This group said that because many former students are familiar and culturally connected with an oral culture versus a written one, many didn’t feel comfortable with a process which could have led to feelings of re-victimization by some former students. However, they noted that the self-represented process was much quicker, less painful and a better option for former students in many cases. There was a perception that many lawyers took financial advantage of the ADR process which did little for healing and reconciliation. Higher awards and some control over the financial access to those awards by lawyers is desired and in many ways this will be addressed under the IAP.

IRSSS agreed with all other stakeholders in that there is a need for some changes to a Form Filler role under the IAP. Based on the volume of requests, the need for timely response, and the sometimes protracted nature of the disclosure, there should be as many as twice the number of Form Fillers because the demand could not be met especially in the more remote areas. SRCs asked for two Form Fillers per community which would be considerably higher than twice the current number of Form Fillers.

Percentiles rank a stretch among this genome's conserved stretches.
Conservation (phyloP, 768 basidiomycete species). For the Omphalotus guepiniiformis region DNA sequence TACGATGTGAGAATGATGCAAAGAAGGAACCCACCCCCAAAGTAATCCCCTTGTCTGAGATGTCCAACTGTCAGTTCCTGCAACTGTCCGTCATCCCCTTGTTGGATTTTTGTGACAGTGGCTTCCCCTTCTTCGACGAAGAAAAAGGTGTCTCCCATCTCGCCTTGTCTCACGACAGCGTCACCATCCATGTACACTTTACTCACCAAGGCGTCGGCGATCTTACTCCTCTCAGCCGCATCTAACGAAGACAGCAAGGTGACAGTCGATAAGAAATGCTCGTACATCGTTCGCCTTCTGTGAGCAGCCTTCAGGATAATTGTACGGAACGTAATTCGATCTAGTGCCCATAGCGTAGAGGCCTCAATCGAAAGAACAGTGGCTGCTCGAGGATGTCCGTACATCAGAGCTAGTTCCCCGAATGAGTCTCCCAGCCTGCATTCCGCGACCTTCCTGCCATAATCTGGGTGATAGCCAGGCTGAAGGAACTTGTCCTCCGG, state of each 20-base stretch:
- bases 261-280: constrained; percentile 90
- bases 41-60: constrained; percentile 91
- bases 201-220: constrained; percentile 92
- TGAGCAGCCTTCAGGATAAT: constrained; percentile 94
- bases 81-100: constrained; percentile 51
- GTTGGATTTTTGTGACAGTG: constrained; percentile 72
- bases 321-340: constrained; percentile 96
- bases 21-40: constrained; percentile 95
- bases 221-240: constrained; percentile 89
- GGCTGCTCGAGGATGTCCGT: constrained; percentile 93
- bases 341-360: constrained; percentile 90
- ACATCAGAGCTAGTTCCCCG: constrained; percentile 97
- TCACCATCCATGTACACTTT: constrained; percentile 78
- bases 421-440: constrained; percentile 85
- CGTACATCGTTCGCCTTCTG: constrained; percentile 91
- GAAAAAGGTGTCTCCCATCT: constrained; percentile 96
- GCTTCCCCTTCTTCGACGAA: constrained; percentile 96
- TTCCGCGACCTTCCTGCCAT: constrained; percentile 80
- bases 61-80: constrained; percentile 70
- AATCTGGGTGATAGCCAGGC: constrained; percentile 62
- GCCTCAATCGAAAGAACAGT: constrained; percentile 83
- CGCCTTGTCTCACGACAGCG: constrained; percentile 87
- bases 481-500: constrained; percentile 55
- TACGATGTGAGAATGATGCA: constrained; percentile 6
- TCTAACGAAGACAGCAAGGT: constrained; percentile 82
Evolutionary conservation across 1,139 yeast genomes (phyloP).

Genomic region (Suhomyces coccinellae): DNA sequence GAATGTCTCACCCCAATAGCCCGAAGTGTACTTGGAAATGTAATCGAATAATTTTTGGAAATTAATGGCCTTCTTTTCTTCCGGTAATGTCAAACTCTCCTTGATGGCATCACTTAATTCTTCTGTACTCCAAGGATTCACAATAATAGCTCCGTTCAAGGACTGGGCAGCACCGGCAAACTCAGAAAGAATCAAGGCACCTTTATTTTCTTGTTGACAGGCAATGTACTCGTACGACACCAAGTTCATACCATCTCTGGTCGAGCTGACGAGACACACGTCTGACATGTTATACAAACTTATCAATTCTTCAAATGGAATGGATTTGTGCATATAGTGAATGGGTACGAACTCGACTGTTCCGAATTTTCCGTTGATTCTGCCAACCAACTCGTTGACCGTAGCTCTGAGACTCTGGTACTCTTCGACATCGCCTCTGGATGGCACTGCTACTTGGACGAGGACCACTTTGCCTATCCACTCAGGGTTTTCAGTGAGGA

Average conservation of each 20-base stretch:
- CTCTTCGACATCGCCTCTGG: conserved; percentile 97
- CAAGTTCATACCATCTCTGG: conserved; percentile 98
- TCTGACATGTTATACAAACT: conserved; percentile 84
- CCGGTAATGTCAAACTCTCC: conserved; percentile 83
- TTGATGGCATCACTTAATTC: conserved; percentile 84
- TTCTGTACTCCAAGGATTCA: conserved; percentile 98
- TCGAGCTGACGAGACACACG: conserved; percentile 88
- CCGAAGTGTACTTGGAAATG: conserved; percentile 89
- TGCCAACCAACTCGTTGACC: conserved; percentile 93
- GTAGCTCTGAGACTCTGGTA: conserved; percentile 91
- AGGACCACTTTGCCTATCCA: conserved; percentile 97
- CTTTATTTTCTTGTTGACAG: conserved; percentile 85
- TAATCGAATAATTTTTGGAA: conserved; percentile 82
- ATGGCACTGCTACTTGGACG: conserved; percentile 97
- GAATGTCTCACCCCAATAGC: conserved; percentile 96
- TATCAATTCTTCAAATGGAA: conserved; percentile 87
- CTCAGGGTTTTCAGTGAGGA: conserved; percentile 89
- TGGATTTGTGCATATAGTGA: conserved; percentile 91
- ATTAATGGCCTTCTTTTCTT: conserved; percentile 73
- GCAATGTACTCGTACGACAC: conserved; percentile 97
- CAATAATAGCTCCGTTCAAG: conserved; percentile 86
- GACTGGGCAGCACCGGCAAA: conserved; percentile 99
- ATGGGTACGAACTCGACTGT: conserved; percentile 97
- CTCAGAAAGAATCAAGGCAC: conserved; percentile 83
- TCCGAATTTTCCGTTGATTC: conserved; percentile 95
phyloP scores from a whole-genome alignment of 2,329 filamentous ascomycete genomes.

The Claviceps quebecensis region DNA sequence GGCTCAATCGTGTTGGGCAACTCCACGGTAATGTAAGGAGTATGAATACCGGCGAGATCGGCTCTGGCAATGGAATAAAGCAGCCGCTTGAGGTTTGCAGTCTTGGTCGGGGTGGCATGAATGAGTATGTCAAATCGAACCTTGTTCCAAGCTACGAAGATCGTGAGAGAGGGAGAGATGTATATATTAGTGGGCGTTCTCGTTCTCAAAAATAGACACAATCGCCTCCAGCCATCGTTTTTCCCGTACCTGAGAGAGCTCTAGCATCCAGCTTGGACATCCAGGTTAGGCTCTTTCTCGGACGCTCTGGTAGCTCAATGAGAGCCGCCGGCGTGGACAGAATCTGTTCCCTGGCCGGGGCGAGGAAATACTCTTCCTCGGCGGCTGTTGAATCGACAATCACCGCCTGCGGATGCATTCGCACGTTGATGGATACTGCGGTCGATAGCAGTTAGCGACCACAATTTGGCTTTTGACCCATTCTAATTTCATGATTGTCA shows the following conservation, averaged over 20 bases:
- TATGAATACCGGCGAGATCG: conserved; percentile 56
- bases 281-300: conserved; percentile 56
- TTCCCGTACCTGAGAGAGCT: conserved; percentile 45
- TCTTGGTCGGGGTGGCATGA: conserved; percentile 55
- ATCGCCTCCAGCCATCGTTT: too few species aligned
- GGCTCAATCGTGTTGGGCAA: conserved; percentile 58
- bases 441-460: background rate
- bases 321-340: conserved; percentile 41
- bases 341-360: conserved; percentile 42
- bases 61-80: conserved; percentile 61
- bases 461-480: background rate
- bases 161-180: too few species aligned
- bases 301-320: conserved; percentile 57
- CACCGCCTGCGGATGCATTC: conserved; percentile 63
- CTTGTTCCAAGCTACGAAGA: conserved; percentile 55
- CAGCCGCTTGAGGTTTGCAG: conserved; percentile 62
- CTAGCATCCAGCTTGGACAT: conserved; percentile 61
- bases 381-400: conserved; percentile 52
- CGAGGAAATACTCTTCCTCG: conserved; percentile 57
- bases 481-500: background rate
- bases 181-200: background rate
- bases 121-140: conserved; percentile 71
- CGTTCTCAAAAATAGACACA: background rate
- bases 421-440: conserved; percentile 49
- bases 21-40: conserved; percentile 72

The same theme of a need for further training was reiterated with this group. Some suggested training areas are: understanding the IAP, understanding the differences between IAP and ADR, and learning how to ensure the application form is best completed to the benefit of the former student.